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Goodnight Scholarships Help Middle-Income Students

While a college degree brings an economic dividend that nearly doubles the income of young adults, paying for college sometimes places an economic burden on families. North Carolina State University is one of the first public universities in the nation to offer a measure of relief to students from middle-income families.

The Goodnight Scholarship Program – funded by a gift from Dr. Jim and Ann Goodnight – will underwrite the cost of tuition and fees beginning this fall for 25 incoming freshmen students from North Carolina. That number will increase to 50 next year and each year thereafter. The scholarships support the students as long as they qualify for renewal and continue with their studies. By the fifth year of the program, the Goodnight Scholarships will cover 200 students at a cost of about $1 million per year.

In addition to financial aid, a leadership development program will prepare Goodnight Scholars to take on leadership roles as students on campus and in their professional and civic lives.

Jim Goodnight is founder and CEO of SAS, the world's leading business intelligence software vendor. Ann Goodnight serves on the University of North Carolina Board of Governors and is a former member of the NC State Board of Trustees. She is director of community relations at SAS. Both are NC State graduates.

"We're concerned that middle-income students and their families don't have many options when it comes to paying for higher education," says Ann Goodnight. "Thankfully, there are a number of grants and programs targeted to help lower-income students – especially at NC State. But middle-income families often end up taking on a huge burden of debt to pay for college. It creates stress on the student and stress on the family."

"We're grateful to Jim and Ann Goodnight for all they do for NC State," says Chancellor Jim Oblinger. "It's notable – and remarkable – that they saw a need and immediately stepped in to help. Their capacity for finding and delivering solutions to even the toughest challenges represents the very best of NC State, and we're proud to have their support and enthusiasm."

The Goodnight Scholarship enhances NC State's ongoing efforts to make college affordable for families regardless of income. Pack Promise, NC State's aid package for low-income students, was introduced in 2006 and now covers more than 900 students whose family income is at or below 150 percent of the federal poverty level.

The Goodnight Scholarship program targets students with a family income of between $50,000 and $85,000 a year. That income bracket may be adjusted in future years based on economic conditions in the state.

Incoming freshman Andrew Tibbits, who began moving into a dormitory at NC State last weekend, is pursuing a degree in engineering. With the help of the Goodnight Scholarship and an engineering scholarship, his first year at NC State is paid in full. That's a big relief for his parents.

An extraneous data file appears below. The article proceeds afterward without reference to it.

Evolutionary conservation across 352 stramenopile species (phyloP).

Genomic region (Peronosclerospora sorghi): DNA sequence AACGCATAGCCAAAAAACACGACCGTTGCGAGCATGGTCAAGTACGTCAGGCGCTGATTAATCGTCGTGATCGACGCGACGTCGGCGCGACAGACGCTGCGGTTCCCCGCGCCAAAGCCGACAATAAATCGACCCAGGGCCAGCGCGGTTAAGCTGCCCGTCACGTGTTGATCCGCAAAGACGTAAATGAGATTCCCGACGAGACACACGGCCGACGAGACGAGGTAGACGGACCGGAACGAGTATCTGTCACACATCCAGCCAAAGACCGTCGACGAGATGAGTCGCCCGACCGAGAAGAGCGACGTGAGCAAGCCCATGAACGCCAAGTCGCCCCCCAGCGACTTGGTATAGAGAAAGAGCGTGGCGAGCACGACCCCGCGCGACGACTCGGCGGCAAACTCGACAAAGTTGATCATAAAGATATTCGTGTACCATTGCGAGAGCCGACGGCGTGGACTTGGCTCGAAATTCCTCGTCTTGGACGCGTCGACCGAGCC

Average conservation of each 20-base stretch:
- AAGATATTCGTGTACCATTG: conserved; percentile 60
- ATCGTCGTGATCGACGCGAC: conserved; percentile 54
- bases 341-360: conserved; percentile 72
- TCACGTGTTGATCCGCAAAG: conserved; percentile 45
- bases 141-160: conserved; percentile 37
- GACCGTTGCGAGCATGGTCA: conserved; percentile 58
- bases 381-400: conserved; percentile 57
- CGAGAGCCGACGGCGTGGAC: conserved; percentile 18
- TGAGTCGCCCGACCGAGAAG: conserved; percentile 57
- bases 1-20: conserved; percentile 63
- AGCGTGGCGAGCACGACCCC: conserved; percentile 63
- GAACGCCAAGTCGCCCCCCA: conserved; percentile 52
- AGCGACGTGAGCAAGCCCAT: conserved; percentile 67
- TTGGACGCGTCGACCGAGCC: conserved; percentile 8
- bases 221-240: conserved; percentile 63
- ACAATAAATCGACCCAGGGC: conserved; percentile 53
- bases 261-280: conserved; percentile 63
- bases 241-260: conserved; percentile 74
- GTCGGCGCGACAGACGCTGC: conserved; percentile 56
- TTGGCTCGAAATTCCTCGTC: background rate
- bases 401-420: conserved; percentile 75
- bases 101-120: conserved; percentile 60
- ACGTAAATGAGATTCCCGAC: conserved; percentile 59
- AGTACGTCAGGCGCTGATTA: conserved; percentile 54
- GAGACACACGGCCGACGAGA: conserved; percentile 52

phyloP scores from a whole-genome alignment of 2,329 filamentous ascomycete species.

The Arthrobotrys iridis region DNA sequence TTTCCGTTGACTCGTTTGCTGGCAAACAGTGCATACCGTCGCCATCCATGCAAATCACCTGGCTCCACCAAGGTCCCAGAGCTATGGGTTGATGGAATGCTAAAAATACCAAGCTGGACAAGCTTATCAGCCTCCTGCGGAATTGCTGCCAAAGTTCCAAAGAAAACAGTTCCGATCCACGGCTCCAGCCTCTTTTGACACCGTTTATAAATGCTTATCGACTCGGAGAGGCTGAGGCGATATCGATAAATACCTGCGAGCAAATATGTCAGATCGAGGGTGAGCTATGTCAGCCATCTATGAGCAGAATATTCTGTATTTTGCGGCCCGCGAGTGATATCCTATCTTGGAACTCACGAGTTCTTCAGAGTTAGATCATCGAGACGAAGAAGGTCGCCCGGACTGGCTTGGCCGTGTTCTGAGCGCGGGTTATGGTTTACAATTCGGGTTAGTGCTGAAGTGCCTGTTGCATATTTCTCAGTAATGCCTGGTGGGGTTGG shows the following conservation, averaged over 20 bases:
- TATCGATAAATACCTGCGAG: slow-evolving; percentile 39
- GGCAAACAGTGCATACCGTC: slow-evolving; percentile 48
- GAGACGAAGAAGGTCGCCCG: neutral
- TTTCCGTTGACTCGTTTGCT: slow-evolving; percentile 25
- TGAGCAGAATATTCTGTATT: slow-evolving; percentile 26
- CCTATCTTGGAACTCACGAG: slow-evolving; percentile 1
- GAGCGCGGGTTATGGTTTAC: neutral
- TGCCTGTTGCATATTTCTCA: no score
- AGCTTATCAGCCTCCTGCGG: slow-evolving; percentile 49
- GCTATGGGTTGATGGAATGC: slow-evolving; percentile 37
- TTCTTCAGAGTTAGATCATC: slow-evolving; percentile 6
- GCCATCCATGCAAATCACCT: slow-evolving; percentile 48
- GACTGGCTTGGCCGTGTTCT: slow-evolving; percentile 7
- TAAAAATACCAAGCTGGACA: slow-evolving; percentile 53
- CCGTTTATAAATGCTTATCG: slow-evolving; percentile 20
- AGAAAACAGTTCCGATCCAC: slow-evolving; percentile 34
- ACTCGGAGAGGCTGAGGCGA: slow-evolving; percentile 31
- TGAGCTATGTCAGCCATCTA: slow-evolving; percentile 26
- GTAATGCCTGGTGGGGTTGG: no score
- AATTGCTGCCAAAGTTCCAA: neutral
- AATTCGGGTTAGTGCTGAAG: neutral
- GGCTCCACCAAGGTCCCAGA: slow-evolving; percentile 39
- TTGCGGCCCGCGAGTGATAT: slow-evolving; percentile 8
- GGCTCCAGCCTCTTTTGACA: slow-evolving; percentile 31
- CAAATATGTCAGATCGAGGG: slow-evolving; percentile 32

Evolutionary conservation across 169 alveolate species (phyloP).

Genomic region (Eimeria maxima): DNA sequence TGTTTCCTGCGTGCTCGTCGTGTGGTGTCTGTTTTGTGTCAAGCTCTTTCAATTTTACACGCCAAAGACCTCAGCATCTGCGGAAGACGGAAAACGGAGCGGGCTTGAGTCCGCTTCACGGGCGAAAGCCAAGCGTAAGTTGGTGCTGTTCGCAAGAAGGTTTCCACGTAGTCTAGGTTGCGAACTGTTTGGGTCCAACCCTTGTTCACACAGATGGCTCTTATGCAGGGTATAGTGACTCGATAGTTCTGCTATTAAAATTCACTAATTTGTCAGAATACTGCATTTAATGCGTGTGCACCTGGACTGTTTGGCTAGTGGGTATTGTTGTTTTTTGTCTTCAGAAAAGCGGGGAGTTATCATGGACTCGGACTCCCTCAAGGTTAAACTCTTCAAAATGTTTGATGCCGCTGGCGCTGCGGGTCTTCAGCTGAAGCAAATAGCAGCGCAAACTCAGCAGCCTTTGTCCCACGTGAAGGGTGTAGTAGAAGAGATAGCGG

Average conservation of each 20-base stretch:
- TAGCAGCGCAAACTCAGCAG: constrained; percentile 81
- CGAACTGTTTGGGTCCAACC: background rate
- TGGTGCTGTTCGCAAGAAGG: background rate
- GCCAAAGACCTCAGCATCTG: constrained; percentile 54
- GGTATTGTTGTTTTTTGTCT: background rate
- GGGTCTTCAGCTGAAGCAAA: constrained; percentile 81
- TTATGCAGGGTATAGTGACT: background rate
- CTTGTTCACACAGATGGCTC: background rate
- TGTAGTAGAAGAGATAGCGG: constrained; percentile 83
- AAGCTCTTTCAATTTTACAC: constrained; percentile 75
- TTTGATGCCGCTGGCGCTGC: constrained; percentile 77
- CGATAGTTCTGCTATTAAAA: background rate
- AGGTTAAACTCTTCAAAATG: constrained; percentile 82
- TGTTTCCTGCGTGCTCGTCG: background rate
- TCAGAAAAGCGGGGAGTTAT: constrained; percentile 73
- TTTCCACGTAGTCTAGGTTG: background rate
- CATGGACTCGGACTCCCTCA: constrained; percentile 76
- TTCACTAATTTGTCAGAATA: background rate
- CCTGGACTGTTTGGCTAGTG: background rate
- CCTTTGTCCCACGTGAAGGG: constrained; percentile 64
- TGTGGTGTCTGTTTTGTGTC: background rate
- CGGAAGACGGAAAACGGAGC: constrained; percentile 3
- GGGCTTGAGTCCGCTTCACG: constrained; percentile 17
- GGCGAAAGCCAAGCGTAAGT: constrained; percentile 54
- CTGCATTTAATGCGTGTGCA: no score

"They're pretty excited," he says. "They don't have to worry about paying."

With two other children following Tibbits – a 1-year-old and an 8-year-old – the family faces the challenge of paying college bills for decades. Thanks to the Goodnight Scholarship, they have some breathing room.

The prospect of graduating from college is an important goal for Tibbits. He'll be the first in his family to obtain a bachelor's degree. A career in engineering will give him the opportunity to avoid the financial stresses that have confronted his parents.

And, says Goodnight, supporting students like Tibbits benefits the community, as well. Graduating students with advanced skills helps build the state's high-tech economy. In fact, the scholarship program is specifically targeted to in-state students pursuing degrees in science, technology, engineering, mathematics or education.

Julie Rice Mallette, associate vice provost and director of scholarships and financial aid, is excited by the opportunity to offer more assistance to middle-income students and their families.

"The plight of the middle class is that they often can't afford to pay expenses out of pocket but they generally don't qualify for large amounts of need-based scholarships," she says. "It's clear that many middle-income students have significant needs that we haven't been able to meet in the past. Through programs like Pack Promise NC State is able to provide significant financial assistance to low-income families. The Goodnight Scholarship program will enhance NC State's ability to provide scholarship support to middle-income families, too."

Because the number of middle-income students is high, the Goodnight Scholarship is being offered to students who meet rigorous academic standards. That makes it a valued – and valuable – opportunity.

"The students feel rewarded for their academic performance," says Krista Domnick, associate director of scholarships and financial aid. "And their parents appreciate the financial support."